June 2012
Blog

June 2012 posts

Exercising in the heat

Even though regular exercise is important for cardiovascular health, exercising in hot weather can lead to heat exhaustion or even heat stroke. These conditions result from the production of excess body heat, overwhelming the body’s capacity for heat release and raising the core body temperature.

What you should know:

The signs and symptoms of heat exhaustion include:

  • heavy sweating
  • fatigue
  • headache
  • pale and clammy skin
  • thirst
  • increased heart rate
  • dizziness or fainting
  • nausea and vomiting
  • muscle and abdominal cramps
  • elevated temperature.

What is heat stroke?

Heat stroke occurs when the core body temperature exceeds 104 degrees F, accompanied by seizure or coma. The primary cause of heat exhaustion and stroke is dehydration with inadequate fluid and electrolyte repletion. Those with the following risk factors are particularly prone to heat exhaustion and stroke: extreme young or old, pregnancy, chronic illness (in particular cardiac or respiratory diseases), alcohol consumption, extreme physical exertion, and certain medications.

So how do I exercise in the heat?

The True Family Women’s Cancer Center Opening

We at the Swedish Cancer Institute are excited about the new True Family Women’s Cancer Center, located in downtown Seattle, which opens on June 5. Recognizing that women may have unique needs when faced with a cancer diagnosis, the True Center brings together multiple specialists who treat women with all types of cancer and provide care that is compassionate, caring, and highly coordinated. It is funded entirely by philanthropy.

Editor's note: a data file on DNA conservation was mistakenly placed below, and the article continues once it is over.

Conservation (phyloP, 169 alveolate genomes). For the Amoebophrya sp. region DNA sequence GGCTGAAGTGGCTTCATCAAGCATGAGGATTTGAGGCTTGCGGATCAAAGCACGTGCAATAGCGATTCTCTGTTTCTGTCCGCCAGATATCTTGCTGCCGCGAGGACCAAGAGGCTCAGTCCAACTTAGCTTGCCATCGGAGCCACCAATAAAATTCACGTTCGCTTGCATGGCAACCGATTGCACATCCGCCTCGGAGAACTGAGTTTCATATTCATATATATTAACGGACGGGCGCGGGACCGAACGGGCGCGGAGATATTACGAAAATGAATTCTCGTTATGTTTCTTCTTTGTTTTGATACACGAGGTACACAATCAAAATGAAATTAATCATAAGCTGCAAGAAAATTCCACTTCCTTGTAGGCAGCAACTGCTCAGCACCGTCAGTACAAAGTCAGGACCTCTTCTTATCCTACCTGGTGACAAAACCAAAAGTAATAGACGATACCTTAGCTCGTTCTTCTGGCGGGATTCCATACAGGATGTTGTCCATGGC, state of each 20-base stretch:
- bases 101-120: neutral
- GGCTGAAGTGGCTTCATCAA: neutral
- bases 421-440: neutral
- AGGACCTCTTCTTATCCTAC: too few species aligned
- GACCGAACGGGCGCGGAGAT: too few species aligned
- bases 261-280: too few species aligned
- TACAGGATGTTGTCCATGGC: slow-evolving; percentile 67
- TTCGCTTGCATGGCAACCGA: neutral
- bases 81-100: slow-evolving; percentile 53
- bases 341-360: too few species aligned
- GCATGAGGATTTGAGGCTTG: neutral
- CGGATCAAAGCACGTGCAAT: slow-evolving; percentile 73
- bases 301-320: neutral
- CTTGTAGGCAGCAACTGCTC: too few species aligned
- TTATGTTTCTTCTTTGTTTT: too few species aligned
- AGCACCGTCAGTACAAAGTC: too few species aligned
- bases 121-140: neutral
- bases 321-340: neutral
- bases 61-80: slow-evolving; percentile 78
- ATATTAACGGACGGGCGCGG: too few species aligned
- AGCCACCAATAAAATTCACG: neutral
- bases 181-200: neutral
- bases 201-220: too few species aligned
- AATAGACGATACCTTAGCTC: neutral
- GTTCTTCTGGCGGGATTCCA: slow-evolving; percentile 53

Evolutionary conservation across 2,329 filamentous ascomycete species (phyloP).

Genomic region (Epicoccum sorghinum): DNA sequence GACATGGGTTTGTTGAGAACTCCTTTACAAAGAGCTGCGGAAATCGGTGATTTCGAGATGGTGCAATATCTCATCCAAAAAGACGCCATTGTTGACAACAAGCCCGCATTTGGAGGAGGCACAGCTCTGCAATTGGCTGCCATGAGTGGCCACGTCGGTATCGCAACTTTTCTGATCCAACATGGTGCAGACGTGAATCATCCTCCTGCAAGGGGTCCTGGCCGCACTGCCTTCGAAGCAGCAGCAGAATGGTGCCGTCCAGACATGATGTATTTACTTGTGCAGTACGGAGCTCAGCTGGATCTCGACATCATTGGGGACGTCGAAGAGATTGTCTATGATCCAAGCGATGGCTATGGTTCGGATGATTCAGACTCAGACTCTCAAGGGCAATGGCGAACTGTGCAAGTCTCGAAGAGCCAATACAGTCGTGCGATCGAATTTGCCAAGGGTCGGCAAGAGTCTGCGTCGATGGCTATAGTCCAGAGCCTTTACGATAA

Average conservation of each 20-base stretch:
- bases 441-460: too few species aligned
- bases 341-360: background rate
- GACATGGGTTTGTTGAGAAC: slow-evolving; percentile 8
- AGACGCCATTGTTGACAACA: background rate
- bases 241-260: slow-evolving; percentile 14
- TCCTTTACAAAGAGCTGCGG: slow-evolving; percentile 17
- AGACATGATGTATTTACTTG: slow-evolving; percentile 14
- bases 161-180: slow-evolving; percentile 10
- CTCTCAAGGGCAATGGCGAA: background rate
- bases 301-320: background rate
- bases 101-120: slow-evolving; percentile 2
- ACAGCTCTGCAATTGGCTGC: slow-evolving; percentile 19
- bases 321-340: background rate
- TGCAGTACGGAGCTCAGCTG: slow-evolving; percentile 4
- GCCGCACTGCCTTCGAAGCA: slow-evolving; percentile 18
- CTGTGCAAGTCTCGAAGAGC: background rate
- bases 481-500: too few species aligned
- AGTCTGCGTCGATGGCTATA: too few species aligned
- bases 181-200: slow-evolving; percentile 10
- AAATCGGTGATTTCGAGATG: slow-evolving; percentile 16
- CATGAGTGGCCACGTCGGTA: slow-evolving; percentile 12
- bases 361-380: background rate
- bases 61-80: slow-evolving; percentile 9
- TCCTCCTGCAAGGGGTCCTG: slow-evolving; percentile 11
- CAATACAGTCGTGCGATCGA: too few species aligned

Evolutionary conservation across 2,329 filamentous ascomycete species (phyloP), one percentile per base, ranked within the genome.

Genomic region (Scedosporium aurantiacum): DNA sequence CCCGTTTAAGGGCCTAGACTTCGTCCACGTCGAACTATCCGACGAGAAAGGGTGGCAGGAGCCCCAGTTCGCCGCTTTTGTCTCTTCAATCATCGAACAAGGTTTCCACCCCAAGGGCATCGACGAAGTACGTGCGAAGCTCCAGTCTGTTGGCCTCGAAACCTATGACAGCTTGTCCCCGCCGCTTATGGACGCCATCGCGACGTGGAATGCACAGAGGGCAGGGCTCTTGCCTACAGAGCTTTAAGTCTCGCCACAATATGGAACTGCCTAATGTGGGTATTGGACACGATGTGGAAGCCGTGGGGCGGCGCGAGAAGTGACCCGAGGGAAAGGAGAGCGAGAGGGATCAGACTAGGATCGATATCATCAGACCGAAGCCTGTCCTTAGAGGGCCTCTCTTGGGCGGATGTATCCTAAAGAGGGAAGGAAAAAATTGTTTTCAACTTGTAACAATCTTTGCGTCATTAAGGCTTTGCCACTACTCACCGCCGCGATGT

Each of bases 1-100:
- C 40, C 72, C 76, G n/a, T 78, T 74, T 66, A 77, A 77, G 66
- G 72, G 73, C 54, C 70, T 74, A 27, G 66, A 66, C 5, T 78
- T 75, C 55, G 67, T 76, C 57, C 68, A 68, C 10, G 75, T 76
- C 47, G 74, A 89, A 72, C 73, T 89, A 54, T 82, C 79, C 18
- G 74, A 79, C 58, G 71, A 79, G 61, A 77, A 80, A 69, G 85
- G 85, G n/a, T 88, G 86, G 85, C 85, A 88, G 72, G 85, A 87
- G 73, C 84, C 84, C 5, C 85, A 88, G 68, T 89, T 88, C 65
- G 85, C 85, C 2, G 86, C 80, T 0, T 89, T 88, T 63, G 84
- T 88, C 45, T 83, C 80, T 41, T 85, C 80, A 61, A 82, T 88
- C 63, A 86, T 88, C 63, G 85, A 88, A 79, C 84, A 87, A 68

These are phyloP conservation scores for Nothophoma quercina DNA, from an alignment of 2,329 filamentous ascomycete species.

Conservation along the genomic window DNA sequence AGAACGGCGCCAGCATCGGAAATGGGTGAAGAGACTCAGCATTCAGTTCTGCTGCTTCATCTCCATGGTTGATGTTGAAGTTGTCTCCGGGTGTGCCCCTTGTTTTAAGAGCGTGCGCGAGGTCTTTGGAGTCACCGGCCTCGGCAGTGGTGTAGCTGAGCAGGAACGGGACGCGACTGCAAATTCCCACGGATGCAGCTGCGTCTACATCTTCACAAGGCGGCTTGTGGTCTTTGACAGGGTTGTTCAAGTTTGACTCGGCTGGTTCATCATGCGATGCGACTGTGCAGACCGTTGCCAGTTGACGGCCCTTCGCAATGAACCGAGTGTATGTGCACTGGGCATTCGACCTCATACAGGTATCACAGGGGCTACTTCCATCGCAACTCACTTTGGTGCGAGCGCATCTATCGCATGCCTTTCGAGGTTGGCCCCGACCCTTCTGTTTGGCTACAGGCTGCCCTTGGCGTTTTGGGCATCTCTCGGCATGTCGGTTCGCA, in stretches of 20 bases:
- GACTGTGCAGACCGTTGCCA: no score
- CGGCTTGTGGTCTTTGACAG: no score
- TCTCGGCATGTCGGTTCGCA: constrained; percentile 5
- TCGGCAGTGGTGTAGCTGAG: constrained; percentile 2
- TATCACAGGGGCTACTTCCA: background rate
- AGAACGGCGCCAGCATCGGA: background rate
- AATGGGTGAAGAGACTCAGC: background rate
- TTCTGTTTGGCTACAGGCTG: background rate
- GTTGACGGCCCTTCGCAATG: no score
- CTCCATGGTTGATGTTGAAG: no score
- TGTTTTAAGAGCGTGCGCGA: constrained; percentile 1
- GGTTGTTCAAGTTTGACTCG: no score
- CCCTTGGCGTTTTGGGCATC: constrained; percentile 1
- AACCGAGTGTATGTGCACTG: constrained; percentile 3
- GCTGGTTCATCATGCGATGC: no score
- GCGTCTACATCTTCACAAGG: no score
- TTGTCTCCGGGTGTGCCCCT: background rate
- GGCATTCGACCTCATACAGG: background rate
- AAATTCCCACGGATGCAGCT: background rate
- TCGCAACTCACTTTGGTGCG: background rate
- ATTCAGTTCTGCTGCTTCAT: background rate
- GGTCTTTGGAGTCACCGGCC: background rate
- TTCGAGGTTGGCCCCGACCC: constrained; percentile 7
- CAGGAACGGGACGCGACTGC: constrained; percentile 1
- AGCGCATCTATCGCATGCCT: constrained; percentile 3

The True Center is located on floors 5 and 6 of the Arnold Pavilion at 1221 Madison. Floor 5 will house medical oncology teams, our psychiatrist, social workers, genetic counselors, naturopathic physicians, nutritionists, The Rivkin Ovarian Cancer Center Clinic offices, a patient education satellite, our American Cancer Society Patient Navigator, and a financial counselor. The 6th floor will be the home to our multidisciplinary clinic, which will house our breast surgery teams, cancer rehabilitation physician, physical therapists, and social worker. Also on Floor 6 will be gynecological oncology consultations and specialized breast imaging. Other specialists may also be available to see patients in the multidisciplinary clinic.

The co-location of these services allows for improved patient convenience and enhanced communication among the members of care provision teams. Instead of ...

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